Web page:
A sumptuous, outsized guide to marvelling at minibeasts, The Big Book of Bugs by Yuval Zommer (@yuvalzommer) with Bug Expert Barbara Taylor is an example par excellence of the new variety of non-fiction for kids which brings facts and fascination together with fabulous illustration.
Organised bug by bug, young readers can learn about everything from centipedes to stick insects and pond bugs to praying mantises. Each double-page spread opens with an invitation to be curious – a question posed about the bug in focus, followed by four or five bite sizes bursts of facts, all so stunningly illustrated that the bugs featured look more like jewels than slimy, spooky creepy crawlies.
Information about habitats, spotting and encouraging bugs, and how different bugs are related to each other enrich an already rewarding catalogue of critters. An accessible glossary and detailed index provide the finishing touches to a truly delightful, beautiful and bold introduction to bugs.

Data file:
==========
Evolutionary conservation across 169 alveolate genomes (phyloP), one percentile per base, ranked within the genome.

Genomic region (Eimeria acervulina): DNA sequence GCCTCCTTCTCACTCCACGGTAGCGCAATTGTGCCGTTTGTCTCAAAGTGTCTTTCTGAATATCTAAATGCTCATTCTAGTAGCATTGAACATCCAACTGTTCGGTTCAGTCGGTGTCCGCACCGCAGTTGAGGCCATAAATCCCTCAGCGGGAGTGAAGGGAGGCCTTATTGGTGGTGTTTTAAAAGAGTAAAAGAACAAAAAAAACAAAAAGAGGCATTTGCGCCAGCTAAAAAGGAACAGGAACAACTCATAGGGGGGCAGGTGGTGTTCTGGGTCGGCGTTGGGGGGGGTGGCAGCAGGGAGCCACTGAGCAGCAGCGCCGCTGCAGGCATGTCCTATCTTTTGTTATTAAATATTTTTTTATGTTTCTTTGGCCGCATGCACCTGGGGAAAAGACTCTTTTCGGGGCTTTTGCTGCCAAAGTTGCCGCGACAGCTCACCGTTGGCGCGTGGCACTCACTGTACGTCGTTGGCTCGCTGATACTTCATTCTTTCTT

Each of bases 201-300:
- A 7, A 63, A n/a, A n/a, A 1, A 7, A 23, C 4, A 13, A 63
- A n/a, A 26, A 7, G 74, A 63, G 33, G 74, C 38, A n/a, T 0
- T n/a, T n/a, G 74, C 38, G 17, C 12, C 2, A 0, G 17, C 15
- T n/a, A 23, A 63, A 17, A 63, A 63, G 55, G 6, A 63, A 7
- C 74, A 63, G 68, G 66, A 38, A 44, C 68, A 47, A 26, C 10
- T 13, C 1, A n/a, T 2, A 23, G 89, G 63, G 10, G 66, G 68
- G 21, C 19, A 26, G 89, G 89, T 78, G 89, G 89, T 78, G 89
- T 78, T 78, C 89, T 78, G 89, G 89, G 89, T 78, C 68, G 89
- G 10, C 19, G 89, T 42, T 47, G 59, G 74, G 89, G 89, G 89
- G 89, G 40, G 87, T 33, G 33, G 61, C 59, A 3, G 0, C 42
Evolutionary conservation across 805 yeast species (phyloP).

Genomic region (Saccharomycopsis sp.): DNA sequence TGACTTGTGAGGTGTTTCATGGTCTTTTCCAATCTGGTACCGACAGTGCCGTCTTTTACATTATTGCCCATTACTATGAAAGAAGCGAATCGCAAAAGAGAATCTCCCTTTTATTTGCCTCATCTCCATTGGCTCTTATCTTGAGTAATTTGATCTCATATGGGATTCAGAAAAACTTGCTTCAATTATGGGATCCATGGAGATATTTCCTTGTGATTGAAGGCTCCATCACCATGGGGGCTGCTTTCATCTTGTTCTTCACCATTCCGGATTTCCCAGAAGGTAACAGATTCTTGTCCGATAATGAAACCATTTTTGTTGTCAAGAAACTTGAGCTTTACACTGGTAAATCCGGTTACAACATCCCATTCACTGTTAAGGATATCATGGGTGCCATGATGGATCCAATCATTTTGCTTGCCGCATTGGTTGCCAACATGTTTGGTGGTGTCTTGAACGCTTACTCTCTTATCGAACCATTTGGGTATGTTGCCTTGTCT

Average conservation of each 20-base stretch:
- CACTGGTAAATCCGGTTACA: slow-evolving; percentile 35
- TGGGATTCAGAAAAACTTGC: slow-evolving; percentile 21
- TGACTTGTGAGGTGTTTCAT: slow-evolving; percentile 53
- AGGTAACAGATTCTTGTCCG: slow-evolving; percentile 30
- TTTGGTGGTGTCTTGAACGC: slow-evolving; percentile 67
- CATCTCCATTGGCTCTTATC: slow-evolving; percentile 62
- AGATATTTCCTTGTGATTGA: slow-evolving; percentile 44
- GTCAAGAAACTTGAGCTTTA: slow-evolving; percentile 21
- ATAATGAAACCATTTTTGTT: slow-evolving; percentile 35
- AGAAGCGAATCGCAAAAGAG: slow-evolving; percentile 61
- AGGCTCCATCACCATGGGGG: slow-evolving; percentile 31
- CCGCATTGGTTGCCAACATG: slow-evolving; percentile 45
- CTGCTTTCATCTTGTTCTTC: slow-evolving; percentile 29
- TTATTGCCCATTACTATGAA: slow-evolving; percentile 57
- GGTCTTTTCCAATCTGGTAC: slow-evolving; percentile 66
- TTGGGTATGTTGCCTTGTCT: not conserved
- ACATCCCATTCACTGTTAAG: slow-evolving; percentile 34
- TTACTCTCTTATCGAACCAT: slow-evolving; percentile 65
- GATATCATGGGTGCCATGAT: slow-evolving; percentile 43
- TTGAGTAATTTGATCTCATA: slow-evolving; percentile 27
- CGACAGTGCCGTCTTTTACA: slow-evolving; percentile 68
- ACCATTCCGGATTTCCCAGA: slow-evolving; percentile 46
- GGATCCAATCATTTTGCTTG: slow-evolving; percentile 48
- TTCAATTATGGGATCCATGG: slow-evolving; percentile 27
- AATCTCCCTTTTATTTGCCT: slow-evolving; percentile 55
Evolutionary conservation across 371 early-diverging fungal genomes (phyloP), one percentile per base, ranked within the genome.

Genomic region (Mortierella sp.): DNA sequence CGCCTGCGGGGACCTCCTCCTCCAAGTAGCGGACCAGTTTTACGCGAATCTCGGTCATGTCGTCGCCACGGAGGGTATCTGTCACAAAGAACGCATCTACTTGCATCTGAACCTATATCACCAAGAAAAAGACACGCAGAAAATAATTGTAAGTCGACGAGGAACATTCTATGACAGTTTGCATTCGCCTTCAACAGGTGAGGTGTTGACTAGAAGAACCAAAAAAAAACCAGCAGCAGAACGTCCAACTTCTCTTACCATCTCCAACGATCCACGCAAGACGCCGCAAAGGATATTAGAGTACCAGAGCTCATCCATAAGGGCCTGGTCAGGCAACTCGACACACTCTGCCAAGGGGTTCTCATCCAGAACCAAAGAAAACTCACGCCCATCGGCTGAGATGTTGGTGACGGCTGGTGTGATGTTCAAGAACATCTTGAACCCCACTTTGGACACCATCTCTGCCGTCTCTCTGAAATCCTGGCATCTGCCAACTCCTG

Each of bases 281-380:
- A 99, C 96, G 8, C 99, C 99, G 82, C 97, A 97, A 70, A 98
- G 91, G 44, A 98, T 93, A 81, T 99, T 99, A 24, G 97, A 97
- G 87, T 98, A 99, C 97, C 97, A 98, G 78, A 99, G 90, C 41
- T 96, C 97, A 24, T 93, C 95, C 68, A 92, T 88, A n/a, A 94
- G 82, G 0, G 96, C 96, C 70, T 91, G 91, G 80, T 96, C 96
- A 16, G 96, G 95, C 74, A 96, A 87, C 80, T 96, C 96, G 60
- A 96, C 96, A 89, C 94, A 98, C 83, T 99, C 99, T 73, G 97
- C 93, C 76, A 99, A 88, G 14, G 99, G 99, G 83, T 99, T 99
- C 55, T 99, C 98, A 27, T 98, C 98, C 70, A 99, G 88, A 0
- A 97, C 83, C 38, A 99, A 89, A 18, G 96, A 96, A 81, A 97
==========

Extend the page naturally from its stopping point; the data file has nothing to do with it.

Before long we were having bug races across the kitchen table…
I never knew have a bunch of creepy crawlies on my kitchen table could be so much fun!
Whilst making our scuttling bugs we listened to:
Other activities which might work well alongside reading The Big Book of Bugs include:
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Disclosure: I was sent a free review copy of this book by the publisher.